(Johnston is no partisan -- he acknowledges that while the Republicans are more aggressive in cutting corporate taxes, Democrats are also culpable of hurting the poor and middle class by, among other things, letting the alternative minimum tax morph from a catchall for rich and aggressive tax avoiders into a levy on the middle class. "During Clinton's tenure as president, the share of income going to the top 400 more than doubled, from a half of 1 percent to 1.1 percent of all income. But the portion of income going to federal income taxes fell by 18 percent for the top 400, while rising for everyone else by 18 percent. Clearly, favoritism for the rich is bipartisan.")

With tax cuts for the rich and corporate class certain to cause ballooning deficits that can eventually be used as an easy excuse to crush social services and other programs used primarily by the poor and working class, the structural basis of societal cohesion faces significant stress, and a quasi-fascistic erosion of civil rights seems designed to ensure that any signs of social unrest will easily be quelled by a well-developed police and prison state (the part of the government that Grover and the Republicans always manage to avoid mentioning when talking how they want to "get it down to the size where we can drown it in the bathtub.") Meanwhile, the neocons are aways ready to divert us from drawing attention to how few of us benefit with their fear-driven and brazenly imperial foreign military escapades. Understand who pays (and doesn't pay) taxes and you see clearly how cynical and hypocritical all the usual prattle about patriotism truly is.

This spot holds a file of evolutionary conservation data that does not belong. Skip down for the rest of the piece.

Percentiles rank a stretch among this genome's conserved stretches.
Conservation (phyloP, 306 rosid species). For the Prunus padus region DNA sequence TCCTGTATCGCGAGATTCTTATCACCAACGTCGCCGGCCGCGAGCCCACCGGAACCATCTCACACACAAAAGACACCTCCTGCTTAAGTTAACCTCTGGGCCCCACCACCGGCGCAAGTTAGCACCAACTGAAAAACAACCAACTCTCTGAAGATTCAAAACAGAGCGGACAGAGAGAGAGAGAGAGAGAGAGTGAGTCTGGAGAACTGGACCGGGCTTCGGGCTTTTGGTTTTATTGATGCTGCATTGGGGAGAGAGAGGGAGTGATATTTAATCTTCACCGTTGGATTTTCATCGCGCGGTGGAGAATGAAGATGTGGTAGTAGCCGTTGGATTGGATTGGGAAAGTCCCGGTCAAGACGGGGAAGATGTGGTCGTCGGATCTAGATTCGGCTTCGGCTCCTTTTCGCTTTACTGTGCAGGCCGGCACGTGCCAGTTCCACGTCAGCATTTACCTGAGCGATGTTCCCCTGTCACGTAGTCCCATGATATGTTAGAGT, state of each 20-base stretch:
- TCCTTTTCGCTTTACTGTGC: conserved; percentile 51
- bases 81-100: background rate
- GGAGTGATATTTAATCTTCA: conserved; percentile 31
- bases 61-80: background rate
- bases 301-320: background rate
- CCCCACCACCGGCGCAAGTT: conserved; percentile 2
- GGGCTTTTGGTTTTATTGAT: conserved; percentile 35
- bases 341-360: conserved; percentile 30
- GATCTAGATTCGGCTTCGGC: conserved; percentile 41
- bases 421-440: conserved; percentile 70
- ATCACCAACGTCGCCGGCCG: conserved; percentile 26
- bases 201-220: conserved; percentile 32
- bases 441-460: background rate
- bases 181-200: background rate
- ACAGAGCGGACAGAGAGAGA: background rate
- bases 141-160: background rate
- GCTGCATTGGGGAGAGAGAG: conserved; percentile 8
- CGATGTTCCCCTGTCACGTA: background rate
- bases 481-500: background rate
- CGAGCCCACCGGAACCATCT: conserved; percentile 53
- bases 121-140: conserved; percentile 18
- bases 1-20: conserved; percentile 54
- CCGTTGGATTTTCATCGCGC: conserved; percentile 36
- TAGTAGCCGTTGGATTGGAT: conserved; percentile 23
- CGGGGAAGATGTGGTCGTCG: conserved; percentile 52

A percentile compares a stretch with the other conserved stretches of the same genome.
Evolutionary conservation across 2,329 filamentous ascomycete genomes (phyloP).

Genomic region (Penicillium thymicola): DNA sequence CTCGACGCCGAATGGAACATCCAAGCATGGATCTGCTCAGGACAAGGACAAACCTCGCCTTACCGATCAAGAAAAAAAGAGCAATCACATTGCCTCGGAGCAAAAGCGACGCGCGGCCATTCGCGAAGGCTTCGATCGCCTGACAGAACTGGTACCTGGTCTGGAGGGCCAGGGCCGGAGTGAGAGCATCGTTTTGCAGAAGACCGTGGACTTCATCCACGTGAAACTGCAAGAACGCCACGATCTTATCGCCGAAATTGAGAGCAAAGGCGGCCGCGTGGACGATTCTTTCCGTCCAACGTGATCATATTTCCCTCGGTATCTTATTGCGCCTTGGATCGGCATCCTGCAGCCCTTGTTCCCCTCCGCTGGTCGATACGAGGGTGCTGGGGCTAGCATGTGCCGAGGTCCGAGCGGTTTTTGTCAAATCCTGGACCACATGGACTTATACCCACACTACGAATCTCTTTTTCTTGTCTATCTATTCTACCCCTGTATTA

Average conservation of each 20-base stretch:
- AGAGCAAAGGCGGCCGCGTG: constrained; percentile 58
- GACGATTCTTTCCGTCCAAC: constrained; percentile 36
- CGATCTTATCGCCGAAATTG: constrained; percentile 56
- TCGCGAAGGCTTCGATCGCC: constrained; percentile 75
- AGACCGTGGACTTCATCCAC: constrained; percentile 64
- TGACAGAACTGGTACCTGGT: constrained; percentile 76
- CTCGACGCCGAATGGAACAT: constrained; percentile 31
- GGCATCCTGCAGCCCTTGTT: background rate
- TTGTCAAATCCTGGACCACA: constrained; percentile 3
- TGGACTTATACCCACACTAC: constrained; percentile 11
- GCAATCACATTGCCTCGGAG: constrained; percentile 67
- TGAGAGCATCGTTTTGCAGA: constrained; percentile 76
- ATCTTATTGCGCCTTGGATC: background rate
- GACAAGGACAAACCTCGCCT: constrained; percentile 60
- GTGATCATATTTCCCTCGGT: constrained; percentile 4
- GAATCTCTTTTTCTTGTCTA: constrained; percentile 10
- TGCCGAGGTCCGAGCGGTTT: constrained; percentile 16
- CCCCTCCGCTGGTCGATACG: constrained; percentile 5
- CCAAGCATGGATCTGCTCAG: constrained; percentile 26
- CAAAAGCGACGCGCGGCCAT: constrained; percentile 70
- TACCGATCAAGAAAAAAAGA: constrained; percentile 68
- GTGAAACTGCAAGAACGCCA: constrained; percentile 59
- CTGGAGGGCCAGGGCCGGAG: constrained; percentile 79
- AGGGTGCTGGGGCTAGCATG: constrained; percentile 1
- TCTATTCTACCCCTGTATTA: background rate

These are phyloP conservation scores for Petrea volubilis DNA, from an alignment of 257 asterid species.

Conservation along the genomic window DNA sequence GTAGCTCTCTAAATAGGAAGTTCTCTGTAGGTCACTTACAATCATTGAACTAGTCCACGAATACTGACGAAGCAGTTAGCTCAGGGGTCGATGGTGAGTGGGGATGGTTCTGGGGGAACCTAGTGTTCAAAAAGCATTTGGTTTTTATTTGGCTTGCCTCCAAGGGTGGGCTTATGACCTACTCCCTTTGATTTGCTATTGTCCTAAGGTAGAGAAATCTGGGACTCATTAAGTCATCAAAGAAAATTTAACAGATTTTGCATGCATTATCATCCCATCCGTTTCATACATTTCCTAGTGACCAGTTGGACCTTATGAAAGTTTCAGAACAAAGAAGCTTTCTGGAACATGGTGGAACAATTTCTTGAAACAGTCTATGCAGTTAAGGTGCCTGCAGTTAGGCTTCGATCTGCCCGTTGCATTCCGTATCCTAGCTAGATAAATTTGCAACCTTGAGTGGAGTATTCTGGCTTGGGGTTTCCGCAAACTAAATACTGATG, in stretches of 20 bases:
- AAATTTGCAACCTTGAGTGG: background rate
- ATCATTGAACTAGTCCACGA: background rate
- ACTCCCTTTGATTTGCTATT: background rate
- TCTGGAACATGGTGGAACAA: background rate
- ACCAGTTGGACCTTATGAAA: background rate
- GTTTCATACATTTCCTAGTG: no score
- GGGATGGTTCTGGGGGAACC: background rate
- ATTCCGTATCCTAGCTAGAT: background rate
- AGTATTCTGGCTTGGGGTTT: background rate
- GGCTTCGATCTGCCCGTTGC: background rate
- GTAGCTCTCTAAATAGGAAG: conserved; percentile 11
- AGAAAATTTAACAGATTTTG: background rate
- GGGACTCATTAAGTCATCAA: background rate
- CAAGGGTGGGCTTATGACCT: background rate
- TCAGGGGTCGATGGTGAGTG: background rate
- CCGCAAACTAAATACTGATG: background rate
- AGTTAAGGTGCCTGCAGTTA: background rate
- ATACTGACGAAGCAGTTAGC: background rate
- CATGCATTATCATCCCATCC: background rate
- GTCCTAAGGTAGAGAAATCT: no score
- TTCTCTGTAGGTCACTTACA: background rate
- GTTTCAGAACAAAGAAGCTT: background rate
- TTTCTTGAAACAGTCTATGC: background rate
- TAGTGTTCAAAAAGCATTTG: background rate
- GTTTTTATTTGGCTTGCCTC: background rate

There is a lot of elegant debunking of right-wing propaganda in this book. Shortly after Bush took office, his Administration was joined by the American Farm Bureau in a campaign to kill the estate tax. "To keep farms in the family we are going to get rid of the death tax," Bush claimed. One problem discovered by reporters at the Times was that neither the Administration nor the Farm Bureau could identify any families who had actually lost their farms to the estate tax. All of the Iowa farmers they interviewed (most of them Republican Party members) had never even heard of anyone losing their farm due to the estate tax. Most had no illusions that its repeal was intended to benefit very wealthy Republicans (including Bush and Cheney) and their high-donor campaign supporters. Yet the grim fact that people like this passively accept the fact that they are being screwed by their own party suggests that they don't feel like they are being offered any viable alternative. That should be a wakeup call to any Democrats who continue to believe the DLC line about how the party needs to shy away from populist notions of economic justice.